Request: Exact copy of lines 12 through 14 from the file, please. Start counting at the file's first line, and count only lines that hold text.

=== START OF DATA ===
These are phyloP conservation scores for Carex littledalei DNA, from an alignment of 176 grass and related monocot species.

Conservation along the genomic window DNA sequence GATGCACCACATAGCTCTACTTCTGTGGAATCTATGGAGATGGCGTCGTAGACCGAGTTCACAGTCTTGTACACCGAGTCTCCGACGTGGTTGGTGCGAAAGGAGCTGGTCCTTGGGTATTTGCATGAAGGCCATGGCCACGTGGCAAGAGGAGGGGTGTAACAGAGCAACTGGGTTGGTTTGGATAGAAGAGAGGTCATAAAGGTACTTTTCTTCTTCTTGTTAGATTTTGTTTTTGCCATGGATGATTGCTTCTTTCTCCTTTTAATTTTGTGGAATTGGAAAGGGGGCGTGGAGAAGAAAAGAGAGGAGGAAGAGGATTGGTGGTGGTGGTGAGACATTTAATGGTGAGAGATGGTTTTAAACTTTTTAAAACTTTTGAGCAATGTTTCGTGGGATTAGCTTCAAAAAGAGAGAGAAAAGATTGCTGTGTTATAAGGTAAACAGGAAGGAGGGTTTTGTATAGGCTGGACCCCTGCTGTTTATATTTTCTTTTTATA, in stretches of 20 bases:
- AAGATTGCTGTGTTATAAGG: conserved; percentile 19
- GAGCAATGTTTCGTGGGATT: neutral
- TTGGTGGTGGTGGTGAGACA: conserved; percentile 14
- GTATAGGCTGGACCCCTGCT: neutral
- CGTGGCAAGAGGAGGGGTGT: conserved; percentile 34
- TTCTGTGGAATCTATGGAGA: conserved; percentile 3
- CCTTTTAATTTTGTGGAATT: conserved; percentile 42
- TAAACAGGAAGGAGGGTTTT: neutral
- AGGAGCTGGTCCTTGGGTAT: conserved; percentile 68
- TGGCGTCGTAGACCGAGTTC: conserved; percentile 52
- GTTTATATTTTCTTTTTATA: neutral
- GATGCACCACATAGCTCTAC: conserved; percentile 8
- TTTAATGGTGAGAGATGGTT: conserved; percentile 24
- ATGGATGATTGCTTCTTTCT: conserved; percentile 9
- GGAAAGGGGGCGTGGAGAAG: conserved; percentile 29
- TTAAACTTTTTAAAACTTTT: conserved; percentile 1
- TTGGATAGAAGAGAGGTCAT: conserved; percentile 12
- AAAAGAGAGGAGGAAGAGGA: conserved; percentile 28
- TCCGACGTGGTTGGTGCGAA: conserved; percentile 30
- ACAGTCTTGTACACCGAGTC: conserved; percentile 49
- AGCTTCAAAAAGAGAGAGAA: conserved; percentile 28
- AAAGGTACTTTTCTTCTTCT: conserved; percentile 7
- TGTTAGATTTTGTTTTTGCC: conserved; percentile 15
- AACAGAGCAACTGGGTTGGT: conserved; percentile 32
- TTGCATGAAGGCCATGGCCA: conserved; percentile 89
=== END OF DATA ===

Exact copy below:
- TGGCGTCGTAGACCGAGTTC: conserved; percentile 52
- GTTTATATTTTCTTTTTATA: neutral
- GATGCACCACATAGCTCTAC: conserved; percentile 8